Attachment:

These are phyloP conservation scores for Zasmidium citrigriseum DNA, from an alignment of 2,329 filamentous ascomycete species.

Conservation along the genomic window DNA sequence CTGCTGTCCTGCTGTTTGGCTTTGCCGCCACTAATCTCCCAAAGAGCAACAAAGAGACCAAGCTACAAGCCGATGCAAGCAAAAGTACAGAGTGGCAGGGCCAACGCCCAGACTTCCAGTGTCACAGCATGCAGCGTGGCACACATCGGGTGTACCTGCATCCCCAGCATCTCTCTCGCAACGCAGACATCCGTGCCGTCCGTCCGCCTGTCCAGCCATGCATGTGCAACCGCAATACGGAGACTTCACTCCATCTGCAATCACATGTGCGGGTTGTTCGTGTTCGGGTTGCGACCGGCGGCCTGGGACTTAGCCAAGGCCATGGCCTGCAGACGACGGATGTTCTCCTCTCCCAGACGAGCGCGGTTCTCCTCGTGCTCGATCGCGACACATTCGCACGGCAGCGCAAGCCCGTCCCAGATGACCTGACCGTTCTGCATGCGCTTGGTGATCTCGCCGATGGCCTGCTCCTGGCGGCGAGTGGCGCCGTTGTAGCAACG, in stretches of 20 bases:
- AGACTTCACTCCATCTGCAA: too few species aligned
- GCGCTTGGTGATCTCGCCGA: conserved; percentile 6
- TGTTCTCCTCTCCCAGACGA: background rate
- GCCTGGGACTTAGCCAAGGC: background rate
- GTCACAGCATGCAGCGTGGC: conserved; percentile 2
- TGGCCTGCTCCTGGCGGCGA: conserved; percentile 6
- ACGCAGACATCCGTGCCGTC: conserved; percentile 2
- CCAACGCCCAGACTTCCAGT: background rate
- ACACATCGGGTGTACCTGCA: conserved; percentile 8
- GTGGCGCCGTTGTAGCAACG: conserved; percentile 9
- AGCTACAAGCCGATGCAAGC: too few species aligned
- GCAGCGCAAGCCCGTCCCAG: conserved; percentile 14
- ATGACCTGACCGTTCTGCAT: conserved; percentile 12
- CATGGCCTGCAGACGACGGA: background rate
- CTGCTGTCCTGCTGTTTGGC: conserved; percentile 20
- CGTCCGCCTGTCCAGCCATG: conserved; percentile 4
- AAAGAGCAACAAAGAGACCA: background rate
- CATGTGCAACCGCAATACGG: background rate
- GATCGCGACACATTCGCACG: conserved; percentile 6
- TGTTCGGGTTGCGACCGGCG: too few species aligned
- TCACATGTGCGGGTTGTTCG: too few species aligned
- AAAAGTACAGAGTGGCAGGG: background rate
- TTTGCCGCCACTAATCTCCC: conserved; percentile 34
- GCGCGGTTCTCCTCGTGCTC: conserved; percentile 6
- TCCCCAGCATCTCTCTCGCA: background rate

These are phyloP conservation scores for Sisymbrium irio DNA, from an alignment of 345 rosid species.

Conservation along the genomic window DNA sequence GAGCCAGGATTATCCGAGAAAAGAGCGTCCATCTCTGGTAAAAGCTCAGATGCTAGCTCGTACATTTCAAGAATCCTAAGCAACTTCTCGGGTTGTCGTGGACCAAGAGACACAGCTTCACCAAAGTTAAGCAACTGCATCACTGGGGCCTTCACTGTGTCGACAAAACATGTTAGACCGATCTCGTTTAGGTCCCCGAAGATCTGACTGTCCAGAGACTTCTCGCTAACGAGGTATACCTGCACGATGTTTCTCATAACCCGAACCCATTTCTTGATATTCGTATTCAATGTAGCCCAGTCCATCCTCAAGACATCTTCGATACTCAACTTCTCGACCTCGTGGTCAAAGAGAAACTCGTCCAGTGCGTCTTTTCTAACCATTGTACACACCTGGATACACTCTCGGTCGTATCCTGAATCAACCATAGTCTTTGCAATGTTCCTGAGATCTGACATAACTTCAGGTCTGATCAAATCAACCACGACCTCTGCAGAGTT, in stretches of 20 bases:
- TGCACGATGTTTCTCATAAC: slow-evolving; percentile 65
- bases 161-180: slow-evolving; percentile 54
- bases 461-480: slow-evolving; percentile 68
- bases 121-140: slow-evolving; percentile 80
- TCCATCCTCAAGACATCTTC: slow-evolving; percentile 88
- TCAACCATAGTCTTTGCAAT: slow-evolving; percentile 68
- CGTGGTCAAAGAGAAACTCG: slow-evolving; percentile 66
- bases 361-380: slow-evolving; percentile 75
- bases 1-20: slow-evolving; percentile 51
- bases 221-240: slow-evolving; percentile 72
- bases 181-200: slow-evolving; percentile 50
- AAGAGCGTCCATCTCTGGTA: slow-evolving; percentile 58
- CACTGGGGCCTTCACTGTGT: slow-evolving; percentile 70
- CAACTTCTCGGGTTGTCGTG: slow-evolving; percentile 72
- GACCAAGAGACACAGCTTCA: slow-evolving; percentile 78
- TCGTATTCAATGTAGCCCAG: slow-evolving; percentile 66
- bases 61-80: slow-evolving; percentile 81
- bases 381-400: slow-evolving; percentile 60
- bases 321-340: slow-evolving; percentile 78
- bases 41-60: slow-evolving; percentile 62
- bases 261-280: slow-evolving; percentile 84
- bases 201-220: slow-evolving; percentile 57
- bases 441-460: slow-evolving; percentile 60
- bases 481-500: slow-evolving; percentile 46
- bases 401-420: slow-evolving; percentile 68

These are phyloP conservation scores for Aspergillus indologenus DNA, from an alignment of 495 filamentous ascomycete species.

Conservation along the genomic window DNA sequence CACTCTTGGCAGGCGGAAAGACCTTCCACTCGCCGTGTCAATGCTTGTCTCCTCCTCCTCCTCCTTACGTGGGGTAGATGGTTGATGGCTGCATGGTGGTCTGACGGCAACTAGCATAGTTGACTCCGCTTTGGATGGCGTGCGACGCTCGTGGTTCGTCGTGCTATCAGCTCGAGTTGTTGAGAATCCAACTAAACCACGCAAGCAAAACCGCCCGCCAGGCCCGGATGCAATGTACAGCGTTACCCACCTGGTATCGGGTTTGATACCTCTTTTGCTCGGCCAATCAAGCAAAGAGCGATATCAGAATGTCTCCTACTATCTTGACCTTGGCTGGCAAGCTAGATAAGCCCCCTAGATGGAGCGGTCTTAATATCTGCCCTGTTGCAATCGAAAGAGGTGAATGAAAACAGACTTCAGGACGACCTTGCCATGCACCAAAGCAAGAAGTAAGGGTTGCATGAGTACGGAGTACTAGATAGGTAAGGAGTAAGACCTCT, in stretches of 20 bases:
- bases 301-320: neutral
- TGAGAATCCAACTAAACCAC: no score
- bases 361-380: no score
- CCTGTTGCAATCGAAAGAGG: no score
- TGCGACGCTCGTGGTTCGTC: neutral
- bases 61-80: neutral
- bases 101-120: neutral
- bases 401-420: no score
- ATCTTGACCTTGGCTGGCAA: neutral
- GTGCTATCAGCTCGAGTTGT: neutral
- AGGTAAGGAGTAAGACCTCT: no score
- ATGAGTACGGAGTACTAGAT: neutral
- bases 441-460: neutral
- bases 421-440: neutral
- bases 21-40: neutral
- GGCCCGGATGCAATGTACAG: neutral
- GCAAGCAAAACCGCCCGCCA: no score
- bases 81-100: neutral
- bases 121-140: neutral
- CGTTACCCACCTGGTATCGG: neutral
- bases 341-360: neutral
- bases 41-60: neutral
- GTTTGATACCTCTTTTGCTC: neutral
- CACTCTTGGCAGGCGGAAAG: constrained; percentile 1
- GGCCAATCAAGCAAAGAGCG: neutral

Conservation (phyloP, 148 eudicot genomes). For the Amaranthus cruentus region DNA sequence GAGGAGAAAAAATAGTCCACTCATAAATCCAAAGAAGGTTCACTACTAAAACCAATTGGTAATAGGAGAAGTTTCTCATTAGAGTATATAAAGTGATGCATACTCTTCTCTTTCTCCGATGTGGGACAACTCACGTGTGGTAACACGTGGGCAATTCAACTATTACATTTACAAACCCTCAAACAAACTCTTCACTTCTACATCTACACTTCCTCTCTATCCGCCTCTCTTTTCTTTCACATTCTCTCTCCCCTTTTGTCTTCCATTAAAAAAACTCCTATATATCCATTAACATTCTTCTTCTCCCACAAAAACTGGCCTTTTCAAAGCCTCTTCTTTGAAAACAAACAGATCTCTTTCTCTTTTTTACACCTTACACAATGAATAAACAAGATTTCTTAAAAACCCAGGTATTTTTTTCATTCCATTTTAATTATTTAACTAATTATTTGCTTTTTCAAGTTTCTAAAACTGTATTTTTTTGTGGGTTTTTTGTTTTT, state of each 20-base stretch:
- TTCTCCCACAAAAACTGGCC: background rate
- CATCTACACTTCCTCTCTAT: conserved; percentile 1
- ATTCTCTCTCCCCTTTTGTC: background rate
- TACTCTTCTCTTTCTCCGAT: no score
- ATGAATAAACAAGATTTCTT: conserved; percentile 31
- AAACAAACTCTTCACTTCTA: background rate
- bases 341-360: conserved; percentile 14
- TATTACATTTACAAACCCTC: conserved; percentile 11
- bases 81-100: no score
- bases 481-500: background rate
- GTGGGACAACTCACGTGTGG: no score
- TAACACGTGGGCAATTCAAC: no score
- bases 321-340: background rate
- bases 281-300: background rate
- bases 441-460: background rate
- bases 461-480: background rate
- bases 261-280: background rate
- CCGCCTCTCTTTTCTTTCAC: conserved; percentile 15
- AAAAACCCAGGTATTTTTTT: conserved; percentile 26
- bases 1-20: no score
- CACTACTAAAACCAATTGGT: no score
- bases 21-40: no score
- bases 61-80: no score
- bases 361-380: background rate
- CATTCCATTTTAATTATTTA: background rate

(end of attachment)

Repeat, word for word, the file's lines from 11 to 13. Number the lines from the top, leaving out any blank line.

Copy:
- ACACATCGGGTGTACCTGCA: conserved; percentile 8
- GTGGCGCCGTTGTAGCAACG: conserved; percentile 9
- AGCTACAAGCCGATGCAAGC: too few species aligned